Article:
Community Endowment connects present with historic figures

HISTORIC—Members of the Myers family on hand for the awards ceremony.
HISTORIC—Members of the Myers family on hand for the awards ceremony.

This spring, The Rockford Squire reported that five historic people in the Rockford area were honored at Recognition Plaza at Peppler Park. The event is a newer tradition in its second year and organized by the Rockford Area Community Endowment (RACE). Each year, RACE will honor people from the City of Rockford and the townships of Algoma, Cannon, Courtland and Plainfield.

In addition to the gift of grants, recognizing the people who have contributed significantly to the history of the area is among the Endowment’s goals. When visiting the beautiful Peppler Park Recognition Plaza (on the west side of the dam), take the time to read the names on the bricks under your feet and in plaques on the columns in the park. The following is one more of the stories of this year’s honorees, with others to follow in future issues of the Squire.

William H. Myers Sr.

William H. Myers, an early settler in Kent County and the man for whom Myers Lake was named, filled his 92 years of life with adventure, accomplishment and community leadership.

Myers, born in Ireland in 1818, was brought to America as an infant. In 1830, the family moved to Michigan Territory. At 15, Myers secured parental consent to leave home and seek his fortune. He first spent three years as cabin boy on a Lake Michigan sailing ship, then a number of years serving on ocean vessels and traveling to South America, Venezuela, and the Falkland Islands. From there, he shipped on a whaling boat for three years as first mate in the Upper Pacific.

He returned home in 1840 and married Elizabeth Dancer, producing a family of nine children. In 1847, the Myerses came to Courtland Township and purchased 160 acres of uncleared land for $1.25 per acre. In the 1840s, there was an increasing stream of settlers in the townships of Plainfield, Cannon, Oakfield and Courtland, but towns were few. Courtland Center (at what is now 13 Mile Road and Myers Lake Avenue) was a stagecoach stop. Laphamville (now Rockford) was a small village on the Rogue River.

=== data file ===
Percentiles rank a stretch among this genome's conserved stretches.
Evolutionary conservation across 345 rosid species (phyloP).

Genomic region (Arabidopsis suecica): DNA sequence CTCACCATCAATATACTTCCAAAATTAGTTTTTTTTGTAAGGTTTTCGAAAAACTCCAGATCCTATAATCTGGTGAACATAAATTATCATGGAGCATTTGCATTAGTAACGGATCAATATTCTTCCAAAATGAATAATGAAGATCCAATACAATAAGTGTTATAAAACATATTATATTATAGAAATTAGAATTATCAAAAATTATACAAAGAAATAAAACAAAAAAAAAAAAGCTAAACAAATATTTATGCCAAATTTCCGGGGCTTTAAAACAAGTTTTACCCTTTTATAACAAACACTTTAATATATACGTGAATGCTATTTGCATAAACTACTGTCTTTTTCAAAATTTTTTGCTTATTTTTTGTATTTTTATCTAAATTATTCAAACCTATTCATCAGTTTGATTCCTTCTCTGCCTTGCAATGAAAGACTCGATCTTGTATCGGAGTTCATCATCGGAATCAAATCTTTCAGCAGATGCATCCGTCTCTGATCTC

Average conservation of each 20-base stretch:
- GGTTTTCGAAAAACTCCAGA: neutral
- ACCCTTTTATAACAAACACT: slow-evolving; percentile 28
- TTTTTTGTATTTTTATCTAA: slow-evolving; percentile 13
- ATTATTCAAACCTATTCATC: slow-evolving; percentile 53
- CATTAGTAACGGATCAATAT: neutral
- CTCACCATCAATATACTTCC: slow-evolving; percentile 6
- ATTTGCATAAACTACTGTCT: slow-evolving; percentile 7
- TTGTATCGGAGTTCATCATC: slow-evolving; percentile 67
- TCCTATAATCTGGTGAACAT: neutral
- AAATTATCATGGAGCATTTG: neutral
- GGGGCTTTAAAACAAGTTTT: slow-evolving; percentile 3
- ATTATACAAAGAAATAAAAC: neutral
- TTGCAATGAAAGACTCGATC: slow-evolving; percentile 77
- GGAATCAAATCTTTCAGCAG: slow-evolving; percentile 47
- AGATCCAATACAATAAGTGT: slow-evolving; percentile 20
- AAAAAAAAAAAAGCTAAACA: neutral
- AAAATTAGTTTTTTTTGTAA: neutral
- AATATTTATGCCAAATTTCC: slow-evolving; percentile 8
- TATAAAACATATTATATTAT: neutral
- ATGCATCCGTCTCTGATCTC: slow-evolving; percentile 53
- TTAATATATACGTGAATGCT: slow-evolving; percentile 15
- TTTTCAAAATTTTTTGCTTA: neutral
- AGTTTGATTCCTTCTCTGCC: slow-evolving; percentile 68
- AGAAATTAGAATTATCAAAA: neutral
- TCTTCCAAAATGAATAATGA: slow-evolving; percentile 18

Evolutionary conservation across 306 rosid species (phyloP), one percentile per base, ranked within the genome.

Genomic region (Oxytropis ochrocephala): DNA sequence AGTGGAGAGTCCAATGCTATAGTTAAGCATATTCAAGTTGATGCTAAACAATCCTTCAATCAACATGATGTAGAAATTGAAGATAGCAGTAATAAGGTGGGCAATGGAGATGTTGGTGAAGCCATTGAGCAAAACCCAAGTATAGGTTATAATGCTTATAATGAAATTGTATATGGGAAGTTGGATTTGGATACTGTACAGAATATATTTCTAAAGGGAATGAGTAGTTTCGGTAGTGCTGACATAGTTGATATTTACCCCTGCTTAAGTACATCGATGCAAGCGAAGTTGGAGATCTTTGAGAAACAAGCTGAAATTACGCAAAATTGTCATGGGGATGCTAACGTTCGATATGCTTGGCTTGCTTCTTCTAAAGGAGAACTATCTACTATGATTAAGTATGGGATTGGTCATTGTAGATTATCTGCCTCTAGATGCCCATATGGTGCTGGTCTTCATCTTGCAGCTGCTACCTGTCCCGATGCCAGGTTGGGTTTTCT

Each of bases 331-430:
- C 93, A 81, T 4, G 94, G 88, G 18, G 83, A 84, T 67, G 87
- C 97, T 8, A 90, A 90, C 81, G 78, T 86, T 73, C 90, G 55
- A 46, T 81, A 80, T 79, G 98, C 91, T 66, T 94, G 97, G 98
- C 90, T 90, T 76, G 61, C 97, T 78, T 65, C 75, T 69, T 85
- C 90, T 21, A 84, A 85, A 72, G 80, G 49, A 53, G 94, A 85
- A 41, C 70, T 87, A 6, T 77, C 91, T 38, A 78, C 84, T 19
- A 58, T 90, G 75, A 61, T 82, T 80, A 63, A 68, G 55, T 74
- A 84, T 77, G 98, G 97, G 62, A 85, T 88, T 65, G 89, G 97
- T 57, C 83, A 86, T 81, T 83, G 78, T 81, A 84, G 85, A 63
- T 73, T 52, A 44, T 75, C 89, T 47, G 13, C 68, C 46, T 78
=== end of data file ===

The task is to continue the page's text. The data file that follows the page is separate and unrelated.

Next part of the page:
Over the years, Myers improved his farm until it was one of the best in the region. This active farm is still in the Myers family, owned by Roberta Keech and her sister Harriet Gordon. The farm has been successfully included in the Preservation of Development Rights (PDR) program. Since purchased by Myers, this land has been tilled continuously by him and the following family members:  William Myers Jr., Charles and Zellah Keech, and George and Elizabeth Keech. Today, the land is leased and continues to be farmed.

Myers served his community 19 years on the Courtland Township Board of Supervisors. Although a Democrat by preference, he gained the reputation of fairness and bipartisanship whenever community welfare was involved. He died May 29, 1911, a few days short of his 93rd birthday. Today, Myers Lake (originally called Silver Lake) and Myers Lake Avenue honor his memory.

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The Squire has been Rockford’s free weekly newspaper since 1871. Our loyal readership includes over fifteen thousand homes in the Rockford area, including the affluent Lakes area of Lake Bella Vista, Bostwick Lake and Silver Lake; Belmont, Blythefield, as well as Algoma, Courtland, Cannon and Plainfield Townships. The Squire is distributed through the U.S. Post Office every Thursday. We also deliver to in-town businesses and homes with paper carriers and news stands in our grocery stores and over thirty local shops.